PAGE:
Across the country, the charity is facing an ‘overwhelming’ influx of rabbits and a 40 per cent reduction in people coming forward to offer them new homes.
In 2020, 672 rabbits came into the RSPCA’s care, and during 2021, 859 were taken in by the RSPCA - an increase of 28 per cent.
Already this year the RSPCA has taken in 285 rabbits.
In South Yorkshire, incidents involving domestic rabbits has risen from 77 to 113 – that’s a 47 per cent increase.
In 2020, despite the country being in lockdown, there were 4,508 incidents relating to rabbits reported to the charity; this rose to 4,741 in 2021.
The number of rabbits abandoned also increased during this time with 1,242 reported as abandoned in 2020 and 1,559 abandoned in 2021.
Almost 1,000 more rabbits were classed by the charity as ‘neglected’ in 2021 - 5,451, compared with 4,544 in 2020.
Sadly, this is also coupled with a decrease in the number of people wanting to rehome rabbits. In 2018, 2,772 were rehomed, in 2019, it was 2,569, and in 2020, 2,080 found new homes.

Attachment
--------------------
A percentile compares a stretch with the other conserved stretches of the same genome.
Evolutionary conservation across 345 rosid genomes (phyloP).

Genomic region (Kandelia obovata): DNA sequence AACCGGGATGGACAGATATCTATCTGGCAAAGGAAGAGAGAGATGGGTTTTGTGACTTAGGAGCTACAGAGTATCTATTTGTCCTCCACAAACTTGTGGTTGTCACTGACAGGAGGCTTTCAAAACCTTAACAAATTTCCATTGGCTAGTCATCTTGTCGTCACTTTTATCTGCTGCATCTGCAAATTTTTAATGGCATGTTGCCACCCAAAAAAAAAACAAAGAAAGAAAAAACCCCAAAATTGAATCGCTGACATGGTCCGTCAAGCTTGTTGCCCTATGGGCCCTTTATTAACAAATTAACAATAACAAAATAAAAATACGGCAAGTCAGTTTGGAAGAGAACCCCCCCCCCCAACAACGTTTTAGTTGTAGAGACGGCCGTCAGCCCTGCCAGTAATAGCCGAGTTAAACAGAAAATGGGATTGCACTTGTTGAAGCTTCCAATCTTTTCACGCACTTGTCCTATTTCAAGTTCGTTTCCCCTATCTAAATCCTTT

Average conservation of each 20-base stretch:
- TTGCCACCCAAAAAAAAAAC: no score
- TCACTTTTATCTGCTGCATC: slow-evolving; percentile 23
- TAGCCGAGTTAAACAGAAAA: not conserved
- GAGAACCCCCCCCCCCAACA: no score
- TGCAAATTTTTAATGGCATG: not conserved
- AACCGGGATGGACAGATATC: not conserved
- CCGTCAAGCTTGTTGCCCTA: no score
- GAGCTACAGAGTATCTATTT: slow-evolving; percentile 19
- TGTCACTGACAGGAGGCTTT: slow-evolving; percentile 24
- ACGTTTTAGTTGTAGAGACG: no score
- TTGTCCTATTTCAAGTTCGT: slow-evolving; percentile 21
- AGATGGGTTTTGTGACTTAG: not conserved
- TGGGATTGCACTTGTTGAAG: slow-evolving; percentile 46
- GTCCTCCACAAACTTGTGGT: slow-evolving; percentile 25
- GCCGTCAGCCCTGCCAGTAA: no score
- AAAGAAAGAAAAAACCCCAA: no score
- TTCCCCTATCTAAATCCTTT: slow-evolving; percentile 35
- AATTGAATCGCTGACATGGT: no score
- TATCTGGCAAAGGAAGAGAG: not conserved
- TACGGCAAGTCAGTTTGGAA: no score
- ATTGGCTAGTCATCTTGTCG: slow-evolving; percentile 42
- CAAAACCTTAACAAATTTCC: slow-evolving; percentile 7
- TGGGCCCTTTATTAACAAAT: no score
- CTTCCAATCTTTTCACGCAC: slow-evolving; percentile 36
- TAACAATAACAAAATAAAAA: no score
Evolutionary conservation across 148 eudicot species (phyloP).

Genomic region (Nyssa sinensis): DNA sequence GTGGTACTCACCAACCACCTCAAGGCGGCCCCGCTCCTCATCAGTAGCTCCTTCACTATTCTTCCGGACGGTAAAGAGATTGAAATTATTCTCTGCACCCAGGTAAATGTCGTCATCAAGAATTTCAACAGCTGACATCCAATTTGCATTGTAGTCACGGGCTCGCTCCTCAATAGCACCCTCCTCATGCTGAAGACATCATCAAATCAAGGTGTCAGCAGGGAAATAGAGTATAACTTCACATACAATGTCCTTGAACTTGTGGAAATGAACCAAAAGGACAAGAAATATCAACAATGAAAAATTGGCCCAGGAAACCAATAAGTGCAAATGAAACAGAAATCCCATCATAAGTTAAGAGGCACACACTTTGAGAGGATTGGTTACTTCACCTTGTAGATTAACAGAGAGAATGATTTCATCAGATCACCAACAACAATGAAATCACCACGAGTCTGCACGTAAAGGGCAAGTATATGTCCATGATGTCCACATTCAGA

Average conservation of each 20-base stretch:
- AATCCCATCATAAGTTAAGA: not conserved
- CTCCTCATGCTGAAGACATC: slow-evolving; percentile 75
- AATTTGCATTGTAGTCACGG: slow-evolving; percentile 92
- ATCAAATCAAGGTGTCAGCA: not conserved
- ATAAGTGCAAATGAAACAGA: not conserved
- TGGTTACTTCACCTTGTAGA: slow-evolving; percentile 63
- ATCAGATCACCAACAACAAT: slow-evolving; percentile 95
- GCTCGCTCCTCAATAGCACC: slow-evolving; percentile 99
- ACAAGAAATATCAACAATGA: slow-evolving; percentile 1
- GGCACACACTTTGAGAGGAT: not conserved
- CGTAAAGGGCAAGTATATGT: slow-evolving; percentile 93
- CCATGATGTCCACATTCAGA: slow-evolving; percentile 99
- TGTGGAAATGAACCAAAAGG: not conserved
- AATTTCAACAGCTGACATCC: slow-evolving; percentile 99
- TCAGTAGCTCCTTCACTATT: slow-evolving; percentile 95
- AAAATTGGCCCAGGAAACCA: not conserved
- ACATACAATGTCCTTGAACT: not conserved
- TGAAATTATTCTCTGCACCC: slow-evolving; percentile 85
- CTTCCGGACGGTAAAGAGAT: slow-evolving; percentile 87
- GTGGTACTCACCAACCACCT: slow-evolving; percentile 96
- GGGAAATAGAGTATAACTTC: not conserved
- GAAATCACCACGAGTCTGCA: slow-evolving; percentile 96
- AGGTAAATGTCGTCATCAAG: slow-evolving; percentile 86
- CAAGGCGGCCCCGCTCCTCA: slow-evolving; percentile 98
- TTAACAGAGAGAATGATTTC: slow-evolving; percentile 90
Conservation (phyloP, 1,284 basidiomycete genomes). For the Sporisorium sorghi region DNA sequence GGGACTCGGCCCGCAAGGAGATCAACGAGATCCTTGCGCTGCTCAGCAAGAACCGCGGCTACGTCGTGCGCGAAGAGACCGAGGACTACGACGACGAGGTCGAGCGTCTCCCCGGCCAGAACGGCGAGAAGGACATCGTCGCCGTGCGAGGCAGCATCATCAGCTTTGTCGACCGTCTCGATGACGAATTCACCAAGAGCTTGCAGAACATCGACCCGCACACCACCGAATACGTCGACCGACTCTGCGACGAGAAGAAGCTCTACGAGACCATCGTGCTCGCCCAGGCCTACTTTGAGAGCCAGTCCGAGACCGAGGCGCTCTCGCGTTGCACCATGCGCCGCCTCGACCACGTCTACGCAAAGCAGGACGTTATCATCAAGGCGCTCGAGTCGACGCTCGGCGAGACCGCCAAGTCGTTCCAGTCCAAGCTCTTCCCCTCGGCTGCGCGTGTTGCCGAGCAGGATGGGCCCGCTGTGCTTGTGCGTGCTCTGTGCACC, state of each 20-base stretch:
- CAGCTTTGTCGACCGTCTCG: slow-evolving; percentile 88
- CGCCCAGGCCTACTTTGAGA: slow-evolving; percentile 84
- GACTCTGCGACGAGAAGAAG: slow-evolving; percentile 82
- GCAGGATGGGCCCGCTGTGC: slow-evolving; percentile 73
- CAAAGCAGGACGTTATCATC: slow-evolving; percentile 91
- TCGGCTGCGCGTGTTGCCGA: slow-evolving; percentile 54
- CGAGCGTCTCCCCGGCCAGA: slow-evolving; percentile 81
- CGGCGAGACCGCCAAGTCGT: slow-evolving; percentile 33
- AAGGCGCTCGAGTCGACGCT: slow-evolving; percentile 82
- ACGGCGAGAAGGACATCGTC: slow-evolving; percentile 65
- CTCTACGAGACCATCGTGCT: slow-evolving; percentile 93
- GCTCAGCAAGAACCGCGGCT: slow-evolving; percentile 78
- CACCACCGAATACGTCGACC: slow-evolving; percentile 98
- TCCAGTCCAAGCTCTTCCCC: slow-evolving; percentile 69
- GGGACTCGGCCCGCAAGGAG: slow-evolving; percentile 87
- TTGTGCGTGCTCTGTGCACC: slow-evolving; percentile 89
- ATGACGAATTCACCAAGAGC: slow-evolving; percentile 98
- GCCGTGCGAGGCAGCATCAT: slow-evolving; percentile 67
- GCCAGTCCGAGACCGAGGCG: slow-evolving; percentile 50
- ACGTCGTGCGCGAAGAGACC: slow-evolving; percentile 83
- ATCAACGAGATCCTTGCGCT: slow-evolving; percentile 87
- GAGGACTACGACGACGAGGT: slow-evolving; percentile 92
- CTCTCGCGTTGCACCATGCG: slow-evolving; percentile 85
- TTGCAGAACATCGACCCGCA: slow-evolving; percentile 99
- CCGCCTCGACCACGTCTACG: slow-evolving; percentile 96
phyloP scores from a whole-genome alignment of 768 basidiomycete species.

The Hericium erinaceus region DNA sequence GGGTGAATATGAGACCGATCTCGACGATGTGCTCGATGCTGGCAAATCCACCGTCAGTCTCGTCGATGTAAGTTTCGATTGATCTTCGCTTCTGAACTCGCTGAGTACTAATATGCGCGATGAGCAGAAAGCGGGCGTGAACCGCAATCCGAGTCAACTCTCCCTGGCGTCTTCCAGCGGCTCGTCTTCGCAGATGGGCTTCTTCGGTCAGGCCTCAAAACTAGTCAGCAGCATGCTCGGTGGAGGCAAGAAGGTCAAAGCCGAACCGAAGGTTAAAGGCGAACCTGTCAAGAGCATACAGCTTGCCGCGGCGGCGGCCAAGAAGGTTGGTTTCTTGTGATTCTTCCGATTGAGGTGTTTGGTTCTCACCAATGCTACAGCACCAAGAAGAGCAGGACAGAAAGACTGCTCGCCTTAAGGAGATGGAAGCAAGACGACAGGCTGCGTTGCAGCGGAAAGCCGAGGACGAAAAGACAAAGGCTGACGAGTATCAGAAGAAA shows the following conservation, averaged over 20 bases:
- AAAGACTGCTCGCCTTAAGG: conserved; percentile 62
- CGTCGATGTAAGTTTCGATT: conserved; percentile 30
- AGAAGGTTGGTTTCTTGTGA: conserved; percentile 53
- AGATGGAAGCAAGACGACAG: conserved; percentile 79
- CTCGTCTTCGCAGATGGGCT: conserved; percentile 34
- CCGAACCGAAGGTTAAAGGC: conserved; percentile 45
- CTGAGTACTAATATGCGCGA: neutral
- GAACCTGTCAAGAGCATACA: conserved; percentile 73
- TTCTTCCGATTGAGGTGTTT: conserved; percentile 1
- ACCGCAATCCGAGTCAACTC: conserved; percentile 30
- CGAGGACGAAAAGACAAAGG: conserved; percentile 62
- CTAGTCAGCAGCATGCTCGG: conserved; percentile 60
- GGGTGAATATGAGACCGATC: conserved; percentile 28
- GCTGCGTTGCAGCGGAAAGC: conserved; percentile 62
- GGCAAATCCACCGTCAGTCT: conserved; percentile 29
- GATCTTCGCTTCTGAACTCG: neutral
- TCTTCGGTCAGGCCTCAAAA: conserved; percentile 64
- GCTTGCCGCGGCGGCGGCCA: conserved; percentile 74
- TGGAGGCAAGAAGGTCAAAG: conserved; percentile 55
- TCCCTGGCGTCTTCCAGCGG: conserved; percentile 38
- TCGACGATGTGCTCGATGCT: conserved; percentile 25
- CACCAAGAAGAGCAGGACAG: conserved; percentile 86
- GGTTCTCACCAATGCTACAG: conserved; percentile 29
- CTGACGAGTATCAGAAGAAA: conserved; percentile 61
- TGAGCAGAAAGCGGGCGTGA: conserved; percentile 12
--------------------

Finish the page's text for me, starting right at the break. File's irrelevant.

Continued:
RSPCA rabbit welfare expert Dr Jane Tyson said: “This Easter it’s really important for us to highlight that rabbits are one of the most neglected pets in Britain.
“We really need to end the misconception that they are ideal ‘starter’ pets and are somehow ‘easier’ than cats and dogs.
“They need so much more than just a hutch at the end of the garden and are very complex animals with needs for company, stimulation and exercise.
“They also have long life spans of around eight-12 years so are a big commitment for a family.
“When rabbits are bought on impulse - maybe as an Easter gift - an owner may not realise how complex they are to care for and what a commitment caring for rabbits can be.
“For anyone who has done their research and is certain they can provide the time, space, money and care it takes to look after a pair of rabbits then please consider adopting two of the many rescue rabbits in need of a home instead of buying them.”